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3 Dec 2013

Brandis Tries To Suppress The East Timor Spy Scandal

PERVERTING THE COURSE OF JUSTICE - TAMPERING WITH EVIDENCE? Comment. Many in the Liberal leadership team have histories of dubious and extreme ideology. We put George Brandis and Erich Abetz into this category. These people verge on totalitarian psychopaths in our view.
From Fairfax media. ASIO officers have allegedly detained a man and raided the office of a lawyer who claims that Australian spies bugged the cabinet room of East Timor's government during negotiations over oil and gas deposits.

Attorney-General George Brandis confirmed last night that he had issued a search warrant for a Canberra address and that ASIO had executed it, seizing a number of documents "on the grounds that [they] contained intelligence related to security  matters".
Lawyer Bernard Collaery is representing the East Timorese government in the Hague as it seeks arbitration over a treaty it signed with Australia over the lucrative deposits, which it has since declared invalid.
East Timor, also known as Timor Leste, will tender evidence of the eavesdropping as part of its case.
Mr Collaery, who has just arrived in the Hague, told Fairfax Media the raids were a "disgrace". He said the man ASIO had detained in Australia was a whistleblower who had led the Australian Secret Intelligence Serice operation to bug the cabinet room in East Timor.
"How dare they," Mr Collaery said. "These tactics are designed to intimidate the witness and others from coming forward. It's designed to cover up an illegal operation in 2004 by ASIS."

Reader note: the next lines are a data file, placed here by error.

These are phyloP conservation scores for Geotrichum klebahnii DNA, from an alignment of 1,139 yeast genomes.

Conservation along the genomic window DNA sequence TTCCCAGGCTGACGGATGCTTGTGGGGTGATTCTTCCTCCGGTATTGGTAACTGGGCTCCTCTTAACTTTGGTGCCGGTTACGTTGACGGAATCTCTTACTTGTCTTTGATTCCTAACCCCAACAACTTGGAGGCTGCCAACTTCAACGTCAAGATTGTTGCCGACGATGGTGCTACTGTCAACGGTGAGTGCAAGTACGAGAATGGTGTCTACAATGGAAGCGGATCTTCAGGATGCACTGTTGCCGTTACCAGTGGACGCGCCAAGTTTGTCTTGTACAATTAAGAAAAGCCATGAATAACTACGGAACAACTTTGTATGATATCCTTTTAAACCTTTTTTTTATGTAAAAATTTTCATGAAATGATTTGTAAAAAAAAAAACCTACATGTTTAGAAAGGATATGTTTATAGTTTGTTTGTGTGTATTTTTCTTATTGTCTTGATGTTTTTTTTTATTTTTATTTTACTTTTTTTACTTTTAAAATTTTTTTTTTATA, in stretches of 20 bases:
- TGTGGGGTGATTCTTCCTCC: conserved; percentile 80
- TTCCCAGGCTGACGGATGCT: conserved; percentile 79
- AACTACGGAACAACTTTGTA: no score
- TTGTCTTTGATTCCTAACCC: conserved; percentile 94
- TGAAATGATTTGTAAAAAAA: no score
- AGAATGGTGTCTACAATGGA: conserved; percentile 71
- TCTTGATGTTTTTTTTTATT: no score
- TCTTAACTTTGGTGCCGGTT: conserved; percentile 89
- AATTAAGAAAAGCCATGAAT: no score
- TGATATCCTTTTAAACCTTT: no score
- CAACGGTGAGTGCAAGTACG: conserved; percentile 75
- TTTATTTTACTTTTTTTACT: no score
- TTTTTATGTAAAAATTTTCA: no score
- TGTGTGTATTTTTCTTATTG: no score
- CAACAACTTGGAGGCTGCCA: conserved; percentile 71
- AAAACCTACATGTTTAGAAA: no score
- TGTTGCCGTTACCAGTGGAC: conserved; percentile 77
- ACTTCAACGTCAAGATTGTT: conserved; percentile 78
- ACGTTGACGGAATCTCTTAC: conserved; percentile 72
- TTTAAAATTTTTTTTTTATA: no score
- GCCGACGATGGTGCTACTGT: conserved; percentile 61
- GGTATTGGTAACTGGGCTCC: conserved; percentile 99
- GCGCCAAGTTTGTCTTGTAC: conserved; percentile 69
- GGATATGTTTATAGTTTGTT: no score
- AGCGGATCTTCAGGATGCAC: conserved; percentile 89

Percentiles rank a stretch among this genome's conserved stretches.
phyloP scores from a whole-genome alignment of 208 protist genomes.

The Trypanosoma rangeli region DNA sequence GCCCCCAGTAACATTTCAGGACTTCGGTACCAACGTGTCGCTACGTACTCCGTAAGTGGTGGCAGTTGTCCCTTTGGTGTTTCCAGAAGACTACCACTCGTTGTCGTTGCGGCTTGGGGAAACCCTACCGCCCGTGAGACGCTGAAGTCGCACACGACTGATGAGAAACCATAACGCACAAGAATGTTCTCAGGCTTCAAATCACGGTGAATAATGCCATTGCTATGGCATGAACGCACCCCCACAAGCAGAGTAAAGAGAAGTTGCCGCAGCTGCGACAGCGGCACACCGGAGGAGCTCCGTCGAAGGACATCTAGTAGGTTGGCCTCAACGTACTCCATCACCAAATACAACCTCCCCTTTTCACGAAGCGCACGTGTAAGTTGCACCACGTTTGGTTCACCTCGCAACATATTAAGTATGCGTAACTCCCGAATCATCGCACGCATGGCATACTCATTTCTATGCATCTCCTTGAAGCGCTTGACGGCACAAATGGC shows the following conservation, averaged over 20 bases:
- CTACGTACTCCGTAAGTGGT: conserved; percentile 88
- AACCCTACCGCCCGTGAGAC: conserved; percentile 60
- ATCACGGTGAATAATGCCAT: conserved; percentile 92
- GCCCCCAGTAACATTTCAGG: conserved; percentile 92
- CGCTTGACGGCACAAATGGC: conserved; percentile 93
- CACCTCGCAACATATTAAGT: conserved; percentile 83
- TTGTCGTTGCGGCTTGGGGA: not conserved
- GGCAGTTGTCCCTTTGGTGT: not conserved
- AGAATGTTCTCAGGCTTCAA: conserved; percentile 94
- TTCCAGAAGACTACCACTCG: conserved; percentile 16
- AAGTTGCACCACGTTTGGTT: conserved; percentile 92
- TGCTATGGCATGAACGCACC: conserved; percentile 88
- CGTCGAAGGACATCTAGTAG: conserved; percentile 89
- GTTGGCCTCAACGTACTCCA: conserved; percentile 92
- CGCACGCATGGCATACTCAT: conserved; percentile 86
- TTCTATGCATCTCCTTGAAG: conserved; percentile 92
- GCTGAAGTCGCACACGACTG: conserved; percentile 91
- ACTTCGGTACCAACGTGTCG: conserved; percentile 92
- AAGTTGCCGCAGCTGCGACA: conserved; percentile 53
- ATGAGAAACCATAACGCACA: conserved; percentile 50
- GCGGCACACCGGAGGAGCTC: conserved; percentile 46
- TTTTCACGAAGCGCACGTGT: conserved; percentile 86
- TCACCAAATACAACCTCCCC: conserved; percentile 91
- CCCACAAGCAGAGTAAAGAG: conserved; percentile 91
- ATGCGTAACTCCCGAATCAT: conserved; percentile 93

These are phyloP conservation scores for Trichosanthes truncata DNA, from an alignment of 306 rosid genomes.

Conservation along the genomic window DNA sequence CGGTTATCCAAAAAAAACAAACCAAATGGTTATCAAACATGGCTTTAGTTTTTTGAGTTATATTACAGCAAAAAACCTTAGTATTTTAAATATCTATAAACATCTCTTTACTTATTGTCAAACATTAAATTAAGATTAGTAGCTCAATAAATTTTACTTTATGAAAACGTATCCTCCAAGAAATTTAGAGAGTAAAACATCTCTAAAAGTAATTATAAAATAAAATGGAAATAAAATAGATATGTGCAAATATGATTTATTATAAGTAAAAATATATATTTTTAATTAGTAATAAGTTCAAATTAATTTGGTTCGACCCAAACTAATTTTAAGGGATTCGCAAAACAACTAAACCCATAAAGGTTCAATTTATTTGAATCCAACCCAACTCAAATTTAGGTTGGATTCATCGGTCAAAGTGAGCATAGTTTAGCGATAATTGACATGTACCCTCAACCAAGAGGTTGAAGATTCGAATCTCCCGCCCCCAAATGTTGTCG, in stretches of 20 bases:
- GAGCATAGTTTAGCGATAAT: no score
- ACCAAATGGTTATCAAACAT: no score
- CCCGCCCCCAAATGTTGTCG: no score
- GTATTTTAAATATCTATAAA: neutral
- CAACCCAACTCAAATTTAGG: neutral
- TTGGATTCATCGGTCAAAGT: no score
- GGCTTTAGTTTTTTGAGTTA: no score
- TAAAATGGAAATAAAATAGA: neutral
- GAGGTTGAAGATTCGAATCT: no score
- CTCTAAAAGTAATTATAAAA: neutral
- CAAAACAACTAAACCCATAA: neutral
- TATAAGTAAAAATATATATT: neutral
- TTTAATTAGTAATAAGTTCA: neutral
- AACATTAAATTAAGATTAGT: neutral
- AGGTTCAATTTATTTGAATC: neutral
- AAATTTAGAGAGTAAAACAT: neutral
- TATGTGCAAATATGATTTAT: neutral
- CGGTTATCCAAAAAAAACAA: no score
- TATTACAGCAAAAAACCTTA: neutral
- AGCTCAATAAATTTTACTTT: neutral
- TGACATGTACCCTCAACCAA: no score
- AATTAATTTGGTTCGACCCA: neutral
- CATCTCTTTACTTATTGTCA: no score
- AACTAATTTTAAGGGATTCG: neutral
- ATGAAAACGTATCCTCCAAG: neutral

But Mr Brandis said the allegation that the raid was intended to affect or impede the arbitration at The Hague was wrong.
"I have instructed ASIO that the material taken into possession is not under any circumstances to be communicated to those conducting those proceedings on behalf of Australia," he said.

East Timor alleges that former foreign minister Alexander Downer dispatched a team of ASIS officers to East Timor's capital, Dili, to bug the government's cabinet room and Prime Minister's office in 2004.
The alleged incursion was a breach of international law and Timorese sovereignty, Mr Collaery added. It was not properly authorised and amounted to a criminal conspiracy.
At the time of the alleged ASIS operation, the two countries were negotiating a treaty covering the Greater Sunrise oil and gas deposits, worth many billions of dollars and the fledgling country's major source of revenue.
Mr Collaery told Fairfax Media the whisteblower had been in charge of the operation for ASIS.
"We have irrefutable evidence from the person who was in charge of the operation," he said. "This is not a maverick whistleblower like Edward Snowden."
Mr Collarey added he had the evidence of eavesdropping with him in the Hague.
He said his office in Canberra was raided by two men who identified themselves as ASIO agents but refused to show their search warrant, citing national security.
The officers, he said, seized documents and electronic files.
Mr Collaery, a former ACT attorney-general, said he had been unable to contact the whistleblower but believed he was still being detained at his house and questioned late Tuesday.
ASIO declined to comment.
Mr Collaery said the alleged ASIO action was unprecedented, but would not derail his case.
The negotiations over the Greater Sunrise were tense and Mr Downer was eventually forced to give East Timor a greater share of the deposits after public outrage here and in East Timor.
But resentment lingered in East Timor that it had come off second best.
As it sought to renegotiate the treaty, the East Timorese government informed then prime minister Julia Gillard of the alleged bugging by ASIS.
"We offered Gillard the opportunity to tear the treaty up and renegotiate it, but she refused," Mr Collarey said.
After her refusal to do so earlier this year, East Timor went public with the espionage allegations, declared the treaty – formally known as the Treaty on Certain Maritime Arrangements in the Timor Sea (CMATS) – invalid and took it to The Hague for arbitration.

Australian spies bugged the cabinet room of East Timor's government during negotiations over oil and gas deposits.

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